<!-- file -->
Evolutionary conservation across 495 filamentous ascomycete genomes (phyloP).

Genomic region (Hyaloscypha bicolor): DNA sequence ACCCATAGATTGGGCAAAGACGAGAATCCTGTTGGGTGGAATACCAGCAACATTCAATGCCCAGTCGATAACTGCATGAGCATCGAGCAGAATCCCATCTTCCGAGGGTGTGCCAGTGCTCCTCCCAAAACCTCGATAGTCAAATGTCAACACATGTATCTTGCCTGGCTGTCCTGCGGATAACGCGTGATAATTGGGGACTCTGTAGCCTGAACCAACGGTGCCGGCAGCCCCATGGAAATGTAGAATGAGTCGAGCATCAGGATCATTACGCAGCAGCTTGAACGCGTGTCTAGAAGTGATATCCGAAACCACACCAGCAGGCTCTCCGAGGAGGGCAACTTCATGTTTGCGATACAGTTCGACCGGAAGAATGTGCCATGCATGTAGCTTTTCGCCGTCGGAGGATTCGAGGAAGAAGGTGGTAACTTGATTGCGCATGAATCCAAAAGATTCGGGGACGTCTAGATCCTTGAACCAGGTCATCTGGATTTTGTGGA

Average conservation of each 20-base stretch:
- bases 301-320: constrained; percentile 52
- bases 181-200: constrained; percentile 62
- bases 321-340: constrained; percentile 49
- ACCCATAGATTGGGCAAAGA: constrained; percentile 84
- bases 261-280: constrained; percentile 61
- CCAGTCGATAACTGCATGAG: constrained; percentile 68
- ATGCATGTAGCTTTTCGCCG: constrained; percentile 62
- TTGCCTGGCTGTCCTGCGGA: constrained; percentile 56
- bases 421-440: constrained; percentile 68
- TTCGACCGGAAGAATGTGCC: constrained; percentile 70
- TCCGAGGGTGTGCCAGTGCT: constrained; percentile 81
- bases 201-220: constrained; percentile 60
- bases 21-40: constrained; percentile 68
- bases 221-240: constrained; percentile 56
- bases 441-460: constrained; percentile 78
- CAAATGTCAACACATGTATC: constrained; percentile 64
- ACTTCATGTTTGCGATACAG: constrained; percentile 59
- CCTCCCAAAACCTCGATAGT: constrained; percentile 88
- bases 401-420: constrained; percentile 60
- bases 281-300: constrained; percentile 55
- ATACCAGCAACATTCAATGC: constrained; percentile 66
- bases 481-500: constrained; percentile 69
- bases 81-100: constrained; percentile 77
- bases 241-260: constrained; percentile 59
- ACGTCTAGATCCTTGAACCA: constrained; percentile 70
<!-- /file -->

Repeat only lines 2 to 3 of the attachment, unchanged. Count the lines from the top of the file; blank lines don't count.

Genomic region (Hyaloscypha bicolor): DNA sequence ACCCATAGATTGGGCAAAGACGAGAATCCTGTTGGGTGGAATACCAGCAACATTCAATGCCCAGTCGATAACTGCATGAGCATCGAGCAGAATCCCATCTTCCGAGGGTGTGCCAGTGCTCCTCCCAAAACCTCGATAGTCAAATGTCAACACATGTATCTTGCCTGGCTGTCCTGCGGATAACGCGTGATAATTGGGGACTCTGTAGCCTGAACCAACGGTGCCGGCAGCCCCATGGAAATGTAGAATGAGTCGAGCATCAGGATCATTACGCAGCAGCTTGAACGCGTGTCTAGAAGTGATATCCGAAACCACACCAGCAGGCTCTCCGAGGAGGGCAACTTCATGTTTGCGATACAGTTCGACCGGAAGAATGTGCCATGCATGTAGCTTTTCGCCGTCGGAGGATTCGAGGAAGAAGGTGGTAACTTGATTGCGCATGAATCCAAAAGATTCGGGGACGTCTAGATCCTTGAACCAGGTCATCTGGATTTTGTGGA

Average conservation of each 20-base stretch: